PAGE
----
extremetech.com 10 September 2012:
The Higgs Boson Discovery Is Now Real Science
In July, scientists announced that they'd discovered what they strongly suspected to be the Higgs Boson, a particle that's believed to be the key to unifying the standard and quantum models of physics. In August more experiments made the finding more certain—and now, the results have been peer-reviewed and published, making them, for want of a better term, real science.
Published as two academic papers in Physics Letters B, the results don't make light reading. But they are important.While nobody every doubted the work of the CERN scientists, the results being vetted by peers and then published in an established journal act as a kind of rubber stamp.
The results, as far as the scientific community are concerned, are accurate; the science is reasonable. The discovery, in other words, is valid.As we've reported before, the scientists have to demonstrate a high level of certainty in their results for the work to be published.
The initial results from July pinned a 5-sigma level of certainty to the finding: in other words, that there was a one-in-3.5 million chance that the finding was a fluke.
Now, the researchers are confident that there's less than a one-in-300 million chance that the Higgs does not exist.Physics Letters B was where British physicist Peter Higgs first published a letter in 1964, titled "Broken symmetries, massless particles and gauge fields," that initially sparked the hunt for the boson. Now, that chapter of physics is almost at a close.
4 July 2012 Last updated at 03:35 ET
Higgs boson-like particle discovery claimed at LHC
By Paul Rincon Science editor, BBC News website
Cern scientists reporting from the Large Hadron Collider (LHC) have claimed the discovery of a new particle consistent with the Higgs boson.
The particle has been the subject of a 45-year hunt to explain how matter attains its mass.
Both of the Higgs boson-hunting experiments at the LHC see a level of certainty in their data worthy of a "discovery".
More work will be needed to be certain that what they see is a Higgs, however.
Prof Peter Higgs, after whom the particle is named, wiped a tear from his eye as the teams finished their presentations in the Cern auditorium.
"I would like to add my congratulations to everyone involved in this achievement," he added later.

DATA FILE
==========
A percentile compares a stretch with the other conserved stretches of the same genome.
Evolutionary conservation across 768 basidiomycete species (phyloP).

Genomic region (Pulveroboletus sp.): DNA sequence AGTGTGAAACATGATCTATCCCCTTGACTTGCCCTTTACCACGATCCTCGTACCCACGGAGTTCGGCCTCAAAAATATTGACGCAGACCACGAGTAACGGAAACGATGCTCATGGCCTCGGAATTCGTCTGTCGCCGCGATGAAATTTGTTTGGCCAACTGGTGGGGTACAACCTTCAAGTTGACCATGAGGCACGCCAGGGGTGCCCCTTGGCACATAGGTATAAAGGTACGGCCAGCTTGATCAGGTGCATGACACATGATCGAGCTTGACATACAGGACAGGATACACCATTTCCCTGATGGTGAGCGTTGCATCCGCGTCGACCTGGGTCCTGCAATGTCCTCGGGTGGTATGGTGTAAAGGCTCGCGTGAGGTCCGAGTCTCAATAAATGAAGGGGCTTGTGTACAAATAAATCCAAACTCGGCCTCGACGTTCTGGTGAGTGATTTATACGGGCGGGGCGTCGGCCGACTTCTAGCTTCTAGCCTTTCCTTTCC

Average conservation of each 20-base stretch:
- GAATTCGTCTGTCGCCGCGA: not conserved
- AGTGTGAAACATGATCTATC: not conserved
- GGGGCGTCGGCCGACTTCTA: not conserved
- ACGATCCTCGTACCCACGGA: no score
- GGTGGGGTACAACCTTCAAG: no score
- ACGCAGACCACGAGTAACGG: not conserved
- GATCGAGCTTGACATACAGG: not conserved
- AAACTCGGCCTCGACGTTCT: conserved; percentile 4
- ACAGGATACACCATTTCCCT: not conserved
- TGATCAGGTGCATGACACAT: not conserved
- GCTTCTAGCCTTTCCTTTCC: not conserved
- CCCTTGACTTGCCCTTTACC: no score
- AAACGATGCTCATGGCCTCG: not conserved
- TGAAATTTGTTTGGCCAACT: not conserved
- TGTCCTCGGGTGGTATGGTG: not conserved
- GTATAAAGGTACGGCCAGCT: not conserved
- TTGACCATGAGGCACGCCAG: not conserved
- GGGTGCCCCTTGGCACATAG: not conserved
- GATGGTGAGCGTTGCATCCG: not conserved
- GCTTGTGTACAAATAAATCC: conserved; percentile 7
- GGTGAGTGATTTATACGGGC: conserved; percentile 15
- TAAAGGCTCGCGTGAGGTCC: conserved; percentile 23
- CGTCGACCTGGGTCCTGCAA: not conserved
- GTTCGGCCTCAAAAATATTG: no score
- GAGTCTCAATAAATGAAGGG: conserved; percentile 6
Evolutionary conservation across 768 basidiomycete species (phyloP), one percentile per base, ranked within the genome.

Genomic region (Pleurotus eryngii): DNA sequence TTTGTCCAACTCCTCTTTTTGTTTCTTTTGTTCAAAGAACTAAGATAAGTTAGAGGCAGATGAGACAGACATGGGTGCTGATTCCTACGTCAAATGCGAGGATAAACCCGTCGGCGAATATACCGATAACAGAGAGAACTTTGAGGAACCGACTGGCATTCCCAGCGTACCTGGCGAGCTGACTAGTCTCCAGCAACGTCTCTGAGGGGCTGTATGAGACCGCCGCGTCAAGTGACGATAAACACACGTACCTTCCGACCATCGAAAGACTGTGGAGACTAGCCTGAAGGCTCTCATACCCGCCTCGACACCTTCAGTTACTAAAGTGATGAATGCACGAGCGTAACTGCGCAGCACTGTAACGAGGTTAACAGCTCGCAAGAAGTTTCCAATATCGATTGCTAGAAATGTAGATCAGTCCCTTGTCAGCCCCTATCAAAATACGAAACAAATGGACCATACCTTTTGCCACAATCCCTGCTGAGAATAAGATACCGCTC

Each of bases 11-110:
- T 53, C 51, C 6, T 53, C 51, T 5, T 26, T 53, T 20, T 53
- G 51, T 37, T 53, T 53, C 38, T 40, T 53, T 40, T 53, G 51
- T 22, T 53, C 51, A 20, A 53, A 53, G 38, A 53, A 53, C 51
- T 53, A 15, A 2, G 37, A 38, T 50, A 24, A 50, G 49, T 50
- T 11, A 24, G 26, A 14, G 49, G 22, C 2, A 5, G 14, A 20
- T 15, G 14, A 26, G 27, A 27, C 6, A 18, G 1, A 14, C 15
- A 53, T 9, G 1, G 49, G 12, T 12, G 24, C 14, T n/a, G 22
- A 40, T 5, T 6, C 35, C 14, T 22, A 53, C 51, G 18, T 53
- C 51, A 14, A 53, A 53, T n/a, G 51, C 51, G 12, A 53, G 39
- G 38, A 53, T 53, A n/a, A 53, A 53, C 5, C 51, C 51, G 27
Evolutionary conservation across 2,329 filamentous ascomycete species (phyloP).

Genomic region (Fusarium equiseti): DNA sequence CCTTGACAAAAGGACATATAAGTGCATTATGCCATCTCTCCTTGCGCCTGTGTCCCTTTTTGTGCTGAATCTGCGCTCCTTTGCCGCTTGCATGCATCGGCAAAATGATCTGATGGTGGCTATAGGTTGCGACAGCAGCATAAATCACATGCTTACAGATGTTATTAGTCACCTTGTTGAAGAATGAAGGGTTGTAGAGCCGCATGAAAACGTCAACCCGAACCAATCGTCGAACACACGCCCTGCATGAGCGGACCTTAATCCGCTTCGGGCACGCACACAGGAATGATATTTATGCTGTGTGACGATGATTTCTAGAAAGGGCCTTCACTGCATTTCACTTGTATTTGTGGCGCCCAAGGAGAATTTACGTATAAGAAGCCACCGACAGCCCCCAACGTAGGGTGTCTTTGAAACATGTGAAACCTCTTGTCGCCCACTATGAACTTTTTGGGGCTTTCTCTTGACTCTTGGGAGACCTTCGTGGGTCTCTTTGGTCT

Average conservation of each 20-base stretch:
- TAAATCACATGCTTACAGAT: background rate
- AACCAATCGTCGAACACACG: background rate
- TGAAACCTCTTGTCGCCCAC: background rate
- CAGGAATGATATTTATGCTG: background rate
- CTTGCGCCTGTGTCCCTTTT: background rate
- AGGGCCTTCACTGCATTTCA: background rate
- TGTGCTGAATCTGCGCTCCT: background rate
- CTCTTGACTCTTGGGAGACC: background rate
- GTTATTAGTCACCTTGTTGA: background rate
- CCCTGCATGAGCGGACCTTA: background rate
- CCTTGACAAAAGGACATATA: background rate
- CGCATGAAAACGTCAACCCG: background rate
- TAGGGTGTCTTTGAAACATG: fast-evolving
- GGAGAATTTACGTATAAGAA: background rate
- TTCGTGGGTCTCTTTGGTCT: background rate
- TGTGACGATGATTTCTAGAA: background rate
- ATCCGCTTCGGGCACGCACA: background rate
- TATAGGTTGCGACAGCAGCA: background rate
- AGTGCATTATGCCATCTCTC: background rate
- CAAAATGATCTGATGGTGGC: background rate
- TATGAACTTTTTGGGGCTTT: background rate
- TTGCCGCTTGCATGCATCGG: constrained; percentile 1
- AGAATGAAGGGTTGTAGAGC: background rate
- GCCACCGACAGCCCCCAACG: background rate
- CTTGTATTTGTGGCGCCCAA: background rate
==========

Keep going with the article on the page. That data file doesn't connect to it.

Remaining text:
"It's really an incredible thing that it's happened in my lifetime."
Prof Stephen Hawking joined in with an opinion on a topic often discussed in hushed tones.
"This is an important result and should earn Peter Higgs the Nobel Prize," he told BBC News.
"But it is a pity in a way because the great advances in physics have come from experiments that gave results we didn't expect."
The CMS team claimed they had seen a "bump" in their data corresponding to a particle weighing in at 125.3 gigaelectronvolts (GeV) - about 133 times heavier than the protons that lie at the heart of every atom.
They claimed that by combining two data sets, they had attained a confidence level just at the "five-sigma" point - about a one-in-3.5 million chance that the signal they see would appear if there were no Higgs particle.
However, a full combination of the CMS data brings that number just back to 4.9 sigma - a one-in-two million chance.
Prof Joe Incandela, spokesman for the CMS, was unequivocal: "The results are preliminary but the five-sigma signal at around 125 GeV we're seeing is dramatic. This is indeed a new particle," he told the Geneva meeting.
Atlas results were even more promising, at a slightly higher mass: "We observe in our data clear signs of a new particle, at the level of five sigma, in the mass region around 126 GeV," said Dr Fabiola Gianotti, spokeswoman for the Atlas experiment at the LHC.
Peter Higgs joined three of the six theoreticians who first predicted the Higgs at the conference